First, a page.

Multiple Vulnerabilities in Mozilla Thunderbird Could Allow for Arbitrary Code Execution
MS-ISAC ADVISORY NUMBER:2018-074
Multiple vulnerabilities have been discovered in Mozilla Thunderbird, the most severe of which could allow for arbitrary code execution. Mozilla Thunderbird is an email client. Successful exploitation of the most severe of these vulnerabilities could allow for arbitrary code execution. Depending on the privileges associated with the user, an attacker could then install programs; view, change, or delete data; or create new accounts with full user rights. Users whose accounts are configured to have fewer user rights on the system could be less impacted than those who operate with administrative user rights.
Proof of concept code is available for CVE-2018-12372 and CVE-2018-12373.
- Mozilla Thunderbird versions prior to 52.9
- Large and medium government entities: HIGH
- Small government entities: MEDIUM
- Large and medium business entities: HIGH
- Small business entities: MEDIUM
Multiple vulnerabilities have been identified in Mozilla Thunderbird, the most severe of which could allow for arbitrary code execution. Details of the vulnerabilities are as follows:
- A buffer overflow can occur when rendering canvas content while adjusting the height and width of the
- A compromised IPC child process can escape the content sandbox and list the names of arbitrary files on the file system without user consent or interaction. This could result in exposure of private local files. (CVE-2018-12365)
- An integer overflow can occur during graphics operations done by the Supplemental Streaming SIMD Extensions 3 (SSSE3) scaler, resulting in a potentially exploitable crash. (CVE-2018-12362)
- An invalid grid size during QCMS (color profile) transformations can result in the out-of-bounds read interpreted as a float value. This could leak private data into the output. (CVE-2018-12366)
- A use-after-free vulnerability can occur when deleting an input element during a mutation event handler triggered by focusing that element. This results in a potentially exploitable crash. (CVE-2018-12360)
- A use-after-free vulnerability can occur when script uses mutation events to move DOM nodes between documents, resulting in the old document that held the node being freed but the node still having a pointer referencing it. This results in a potentially exploitable crash. (CVE-2018-12363)
- Decrypted S/MIME parts hidden with CSS or
can leak plaintext when included in a HTML reply/forward. (CVE-2018-12373)
- Decrypted S/MIME parts, when included in HTML crafted for an attack, can leak plaintext when included in a HTML reply/forward. (CVE-2018-12372)
- Memory safety bugs present, with some of the bugs showing evidence of memory corruption and could potentially be exploited to run arbitrary code. (CVE-2018-5188)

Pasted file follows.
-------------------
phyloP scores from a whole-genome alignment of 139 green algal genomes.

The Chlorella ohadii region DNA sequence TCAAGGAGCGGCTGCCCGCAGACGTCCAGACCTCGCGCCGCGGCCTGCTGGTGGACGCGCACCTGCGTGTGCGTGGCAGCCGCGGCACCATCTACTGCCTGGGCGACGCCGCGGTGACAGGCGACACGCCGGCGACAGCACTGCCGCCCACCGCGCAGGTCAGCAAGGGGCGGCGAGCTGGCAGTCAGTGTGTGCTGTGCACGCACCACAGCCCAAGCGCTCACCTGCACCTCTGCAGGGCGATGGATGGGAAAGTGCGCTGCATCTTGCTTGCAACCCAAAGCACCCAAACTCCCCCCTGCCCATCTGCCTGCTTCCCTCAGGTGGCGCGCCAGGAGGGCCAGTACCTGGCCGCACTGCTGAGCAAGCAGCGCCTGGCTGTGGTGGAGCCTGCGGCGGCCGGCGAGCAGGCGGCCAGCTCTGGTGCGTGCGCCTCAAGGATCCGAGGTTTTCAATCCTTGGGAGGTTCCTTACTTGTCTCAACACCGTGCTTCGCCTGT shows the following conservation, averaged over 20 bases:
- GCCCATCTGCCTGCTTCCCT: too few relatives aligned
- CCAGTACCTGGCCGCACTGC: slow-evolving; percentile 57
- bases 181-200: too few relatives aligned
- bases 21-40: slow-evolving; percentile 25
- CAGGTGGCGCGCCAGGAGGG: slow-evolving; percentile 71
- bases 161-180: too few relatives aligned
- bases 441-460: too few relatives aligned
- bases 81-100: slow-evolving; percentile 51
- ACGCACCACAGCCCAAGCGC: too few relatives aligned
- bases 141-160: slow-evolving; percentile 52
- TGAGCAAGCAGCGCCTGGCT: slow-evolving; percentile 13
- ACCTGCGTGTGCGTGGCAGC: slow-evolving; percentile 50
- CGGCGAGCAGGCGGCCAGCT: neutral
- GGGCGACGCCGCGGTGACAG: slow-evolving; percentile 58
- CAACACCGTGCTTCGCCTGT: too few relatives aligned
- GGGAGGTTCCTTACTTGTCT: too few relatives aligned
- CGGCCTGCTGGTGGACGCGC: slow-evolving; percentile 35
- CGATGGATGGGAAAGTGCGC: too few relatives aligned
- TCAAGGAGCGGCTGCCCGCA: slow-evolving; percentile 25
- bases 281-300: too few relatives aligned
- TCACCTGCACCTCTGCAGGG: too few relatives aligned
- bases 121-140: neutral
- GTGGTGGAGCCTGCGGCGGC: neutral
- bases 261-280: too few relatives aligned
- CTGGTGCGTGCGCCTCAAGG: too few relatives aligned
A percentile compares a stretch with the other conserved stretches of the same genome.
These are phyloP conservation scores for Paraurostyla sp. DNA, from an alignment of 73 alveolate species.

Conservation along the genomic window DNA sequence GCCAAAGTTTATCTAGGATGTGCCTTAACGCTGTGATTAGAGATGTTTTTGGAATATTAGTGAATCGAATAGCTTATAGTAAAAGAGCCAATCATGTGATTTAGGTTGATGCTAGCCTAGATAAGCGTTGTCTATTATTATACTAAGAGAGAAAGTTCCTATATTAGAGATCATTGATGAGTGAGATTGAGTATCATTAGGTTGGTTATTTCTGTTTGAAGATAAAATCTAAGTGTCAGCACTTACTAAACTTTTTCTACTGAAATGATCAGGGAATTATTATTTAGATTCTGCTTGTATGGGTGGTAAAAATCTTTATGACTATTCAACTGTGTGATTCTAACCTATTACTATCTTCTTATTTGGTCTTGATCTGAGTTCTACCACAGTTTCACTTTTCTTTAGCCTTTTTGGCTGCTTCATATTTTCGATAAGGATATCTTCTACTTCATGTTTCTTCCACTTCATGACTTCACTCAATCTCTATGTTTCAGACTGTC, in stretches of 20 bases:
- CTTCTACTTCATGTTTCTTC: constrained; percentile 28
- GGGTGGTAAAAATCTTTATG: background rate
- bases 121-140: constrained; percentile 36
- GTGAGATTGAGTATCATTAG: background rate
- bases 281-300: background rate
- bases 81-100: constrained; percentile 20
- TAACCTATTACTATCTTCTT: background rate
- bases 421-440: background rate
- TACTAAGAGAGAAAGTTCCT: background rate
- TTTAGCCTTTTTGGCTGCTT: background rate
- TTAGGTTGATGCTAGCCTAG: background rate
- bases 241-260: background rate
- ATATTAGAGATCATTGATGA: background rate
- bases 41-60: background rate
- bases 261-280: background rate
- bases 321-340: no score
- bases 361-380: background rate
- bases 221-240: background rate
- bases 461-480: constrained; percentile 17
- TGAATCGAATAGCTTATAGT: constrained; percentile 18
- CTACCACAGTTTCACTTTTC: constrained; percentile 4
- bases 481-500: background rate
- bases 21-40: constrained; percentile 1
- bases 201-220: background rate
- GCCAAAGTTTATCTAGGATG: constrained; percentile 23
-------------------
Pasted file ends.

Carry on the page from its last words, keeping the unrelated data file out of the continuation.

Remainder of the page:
- NPAPI plugins, such as Adobe Flash, can send non-simple cross-origin requests, bypassing CORS by making a same-origin POST that does a 307 redirect to the target site. This allows for a malicious site to engage in cross-site request forgery (CSRF) attacks. (CVE-2018-12364)
- Plaintext of decrypted emails can leak through by user submitting an embedded form by pressing enter key within a text input field. (CVE-2018-12374)
- Windows 10 does not warn users before opening executable files with the SettingContent-ms extension even when they have been downloaded from the internet and have the "Mark of the Web." Without the warning, unsuspecting users unfamiliar with this new file type might run an unwanted executable. This also allows a WebExtension with the limited downloads.open permission to execute arbitrary code without user interaction on Windows 10 systems. Note: this issue only affects Windows operating systems. Other operating systems are unaffected. (CVE-2018-12368)
Successful exploitation of the most severe of these vulnerabilities could allow for arbitrary code execution. Depending on the privileges associated with the user, an attacker could then install programs; view, change, or delete data; or create new accounts with full user rights. Users whose accounts are configured to have fewer user rights on the system could be less impacted than those who operate with administrative user rights.
We recommend the following actions be taken:
- Apply appropriate updates provided by Mozilla to vulnerable systems, immediately after appropriate testing.
- Run all software as a non-privileged user (one without administrative privileges) to diminish the effects of a successful attack.
- Remind users not to visit un-trusted websites or follow links provided by unknown or un-trusted sources.
- Inform and educate users regarding the threats posed by hypertext links contained in emails or attachments especially from un-trusted sources.
- Apply the Principle of Least Privilege to all systems and services.